College principals welcome school extension

By Veronika Cox

The extension of three Catholic schools in the state’s south is an exciting opportunity to support and empower students during a time of great change in their lives, according to the principals.

MacKillop Catholic College, St Virgil’s College and St Aloysius Catholic College will provide Year 11 and 12 education from 2023, as the Greater Hobart Catholic Extension Project launched in 2020 comes to fruition.

MacKillop Catholic College principal, Stephen Hill, said the extension would provide the families of Hobart’s eastern shore with a high-quality, faith-based education from Year 7-12.

“Families with a commitment to catholic education, who value child-centred education, will now be able to commence their child’s learning journey at any of our four feeder eastern shore Catholic primary schools confident in the knowledge that their child will be able to continue and complete Years 7-12 at MacKillop Catholic College without them having to make an additional transition,” he said.

“Many of our parents have reflected on the challenges they experienced when, as young adults, they were required to transition to a college for Years 11 and 12. With this in mind, they see the value of the strong emphasis that MacKillop Catholic College places on knowing and responding to the learning needs of each child.”

St Aloysius principal, Eamonn Pollard, agreed, saying the choice to be able to stay locally within a quality teaching program was a huge incentive not only for students, but also for families.

“As a college known for our strong Catholic values and identity, our mission is to empower students to become positive contributors to our local community and beyond,” he said.

“St Aloysius Catholic College combines the care of a close-knit community with the extensive range of opportunities of a large college; supported also by an even larger co-operative of Catholic colleges. In knowing each of our students, and working with the community, we will holistically provide for every student’s academic, personal, pastoral and spiritual needs.”

St Virgil’s College principal, Jon Franzin, said the community was excited to re-establish its long and proud tradition of providing high quality senior secondary Catholic education for boys.

Construction is underway at St Virgil’s College in preparation for the expansion. Photo: Shelley Medhurst SVC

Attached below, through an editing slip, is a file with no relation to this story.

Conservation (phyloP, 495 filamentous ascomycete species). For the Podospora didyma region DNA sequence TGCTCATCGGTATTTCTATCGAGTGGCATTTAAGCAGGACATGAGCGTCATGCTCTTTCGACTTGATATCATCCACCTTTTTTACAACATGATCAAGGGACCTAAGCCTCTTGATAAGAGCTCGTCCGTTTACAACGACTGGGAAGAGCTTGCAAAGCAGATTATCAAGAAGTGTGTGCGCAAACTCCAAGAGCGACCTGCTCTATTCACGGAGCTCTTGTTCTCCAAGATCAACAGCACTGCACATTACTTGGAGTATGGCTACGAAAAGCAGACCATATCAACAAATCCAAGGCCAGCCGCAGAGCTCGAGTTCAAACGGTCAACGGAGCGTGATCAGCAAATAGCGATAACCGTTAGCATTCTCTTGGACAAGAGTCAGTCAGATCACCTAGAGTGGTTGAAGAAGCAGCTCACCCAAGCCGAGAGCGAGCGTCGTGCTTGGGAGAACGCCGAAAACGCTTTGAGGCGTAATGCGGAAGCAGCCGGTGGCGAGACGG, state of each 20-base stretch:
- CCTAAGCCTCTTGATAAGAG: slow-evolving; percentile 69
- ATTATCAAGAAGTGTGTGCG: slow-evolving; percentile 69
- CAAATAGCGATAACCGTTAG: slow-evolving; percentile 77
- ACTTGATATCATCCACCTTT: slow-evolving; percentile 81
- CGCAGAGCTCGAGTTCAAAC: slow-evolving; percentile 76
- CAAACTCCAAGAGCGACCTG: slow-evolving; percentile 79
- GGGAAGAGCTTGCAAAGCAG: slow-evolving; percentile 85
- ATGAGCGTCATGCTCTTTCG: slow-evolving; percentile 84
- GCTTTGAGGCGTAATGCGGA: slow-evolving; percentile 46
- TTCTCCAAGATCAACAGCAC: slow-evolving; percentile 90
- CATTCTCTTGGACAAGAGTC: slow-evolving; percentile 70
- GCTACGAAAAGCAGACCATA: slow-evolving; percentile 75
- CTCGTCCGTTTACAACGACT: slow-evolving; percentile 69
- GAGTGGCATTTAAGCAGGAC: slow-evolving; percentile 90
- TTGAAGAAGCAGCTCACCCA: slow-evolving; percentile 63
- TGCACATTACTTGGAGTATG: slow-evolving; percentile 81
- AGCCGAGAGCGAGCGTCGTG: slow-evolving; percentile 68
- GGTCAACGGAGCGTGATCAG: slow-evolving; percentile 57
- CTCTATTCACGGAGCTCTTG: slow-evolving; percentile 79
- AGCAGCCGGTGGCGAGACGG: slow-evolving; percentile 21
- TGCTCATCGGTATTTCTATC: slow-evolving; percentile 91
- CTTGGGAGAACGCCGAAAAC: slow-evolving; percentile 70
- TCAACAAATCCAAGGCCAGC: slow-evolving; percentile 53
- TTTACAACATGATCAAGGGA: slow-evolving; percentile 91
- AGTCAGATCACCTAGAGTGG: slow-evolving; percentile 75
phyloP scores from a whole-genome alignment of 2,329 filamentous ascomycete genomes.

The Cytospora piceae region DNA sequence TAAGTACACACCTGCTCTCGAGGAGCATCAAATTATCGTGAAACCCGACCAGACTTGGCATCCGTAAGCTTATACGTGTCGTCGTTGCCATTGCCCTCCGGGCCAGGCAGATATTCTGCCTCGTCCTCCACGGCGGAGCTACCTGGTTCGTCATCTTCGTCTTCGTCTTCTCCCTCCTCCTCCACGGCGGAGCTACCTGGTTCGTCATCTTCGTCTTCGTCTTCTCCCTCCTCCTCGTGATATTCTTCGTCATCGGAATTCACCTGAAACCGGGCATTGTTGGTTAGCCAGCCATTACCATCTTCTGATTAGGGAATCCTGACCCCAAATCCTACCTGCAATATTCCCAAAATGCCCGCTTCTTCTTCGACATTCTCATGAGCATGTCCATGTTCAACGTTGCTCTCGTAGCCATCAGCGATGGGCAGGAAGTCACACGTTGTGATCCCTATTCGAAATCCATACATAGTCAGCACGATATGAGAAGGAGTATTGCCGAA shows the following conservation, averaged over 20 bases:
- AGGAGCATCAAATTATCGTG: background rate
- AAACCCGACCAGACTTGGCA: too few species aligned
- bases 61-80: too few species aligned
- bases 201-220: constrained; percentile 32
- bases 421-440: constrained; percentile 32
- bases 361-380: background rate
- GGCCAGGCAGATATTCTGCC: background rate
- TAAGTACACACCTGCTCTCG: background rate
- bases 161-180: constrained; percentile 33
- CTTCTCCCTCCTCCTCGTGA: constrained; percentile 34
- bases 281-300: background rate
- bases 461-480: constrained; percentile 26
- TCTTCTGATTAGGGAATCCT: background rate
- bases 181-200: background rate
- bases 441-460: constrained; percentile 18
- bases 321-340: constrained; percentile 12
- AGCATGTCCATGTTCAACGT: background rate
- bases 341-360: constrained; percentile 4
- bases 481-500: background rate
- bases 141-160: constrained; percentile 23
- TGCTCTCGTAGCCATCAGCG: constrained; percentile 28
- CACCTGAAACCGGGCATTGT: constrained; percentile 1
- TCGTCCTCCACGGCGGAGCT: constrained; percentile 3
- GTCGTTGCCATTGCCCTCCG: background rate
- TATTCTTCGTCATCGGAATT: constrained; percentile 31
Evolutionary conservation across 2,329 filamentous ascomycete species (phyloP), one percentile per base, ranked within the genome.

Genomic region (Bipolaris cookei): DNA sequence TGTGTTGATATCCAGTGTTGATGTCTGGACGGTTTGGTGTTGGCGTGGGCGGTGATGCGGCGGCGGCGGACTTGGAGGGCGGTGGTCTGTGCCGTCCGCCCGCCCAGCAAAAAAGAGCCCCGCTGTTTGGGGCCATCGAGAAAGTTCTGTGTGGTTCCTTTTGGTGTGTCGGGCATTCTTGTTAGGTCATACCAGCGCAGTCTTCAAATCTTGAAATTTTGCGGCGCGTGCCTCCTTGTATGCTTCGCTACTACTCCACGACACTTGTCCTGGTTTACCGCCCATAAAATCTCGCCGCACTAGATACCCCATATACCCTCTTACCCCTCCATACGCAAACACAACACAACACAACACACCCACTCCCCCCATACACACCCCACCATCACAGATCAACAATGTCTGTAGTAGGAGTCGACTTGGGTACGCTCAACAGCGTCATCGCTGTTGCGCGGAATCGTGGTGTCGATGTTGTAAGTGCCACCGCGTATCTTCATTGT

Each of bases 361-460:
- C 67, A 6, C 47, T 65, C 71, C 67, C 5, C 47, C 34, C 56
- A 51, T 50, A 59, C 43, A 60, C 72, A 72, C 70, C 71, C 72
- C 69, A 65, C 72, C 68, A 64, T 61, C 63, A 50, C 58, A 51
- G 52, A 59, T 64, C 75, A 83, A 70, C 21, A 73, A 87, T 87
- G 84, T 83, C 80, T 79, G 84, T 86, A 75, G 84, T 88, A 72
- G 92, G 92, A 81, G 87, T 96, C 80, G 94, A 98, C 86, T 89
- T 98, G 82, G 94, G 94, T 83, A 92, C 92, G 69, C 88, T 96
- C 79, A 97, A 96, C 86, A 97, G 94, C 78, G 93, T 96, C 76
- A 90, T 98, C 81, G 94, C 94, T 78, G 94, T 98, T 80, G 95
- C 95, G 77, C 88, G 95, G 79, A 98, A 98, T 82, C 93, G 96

“To do this in partnership with other schools is a great privilege and presents great opportunities for Catholic education in Hobart and surrounds,” he said.

“The St Virgil’s College community is very excited about the addition of Year 11 and 12 as it removes the pressure for boys to have to transition to another school at what is already a time of great change in their lives. We know these young men; how they best learn, what support they need to thrive and how we can best support them when faced by challenges in their lives. For St Virgil’s, having two more years to work with our young men is invaluable in supporting their formation as good men of faith, character, leadership and service to others.”

Guilford Young College and St Mary’s College currently provide Year 11 and 12 education in the Greater Hobart area.

Guilford Young College principal, Craig Deayton, said the extension of St. Virgil’s, St Aloysius and MacKillop College was a positive development for senior secondary education in Hobart.

“It promises to give students and parents more choice in education in the final years. Overall, we will have much more enrolment capacity in the system and many more teachers experienced at the senior secondary level,” he said.

“Guilford Young College will remain the specialist 11 and 12 provider with a highly experienced and well qualified teaching staff strongly invested in providing Level 3 and 4 TASC course preparing students for university entrance and, as one of Tasmania’s largest Registered Training Organisations (RTO) provision of equally specialist VET courses.”

St Mary’s College principal Damian Messer, said Tasmania’s problem with retention rates was that, when students finished Year 10 then had to make a choice about where to go for Year 11 and 12. 

“For many students, the choice was to opt out,” he said.

“I think that remaining at the same school, for most students, is a good thing as it allows continuity of relationships with their peers and their teachers and continuity of expectations.  Students moving to a new school for Year 11 have to cope with a lot of change which, for many students, is very stressful.”

Mr Messer said having Year 11-12 students at the school provided role models and leadership for the younger students.

“Teachers also get to see our students as they graduate at the end of Year 12, and everyone who has been involved in their education has a sense of pride caused by the fact that they have played a part in helping that student get to that milestone,” he said.

Executive Director of Catholic Education in Tasmania, Dr Gerard Gaskin, said the project marked an exciting time in Catholic education.

“The benefits will see improved retention to Catholic education and, more broadly, Tasmanian education,” he said.

“We’re achieving this by providing students with a broader range of pathways to successfully complete their education.”

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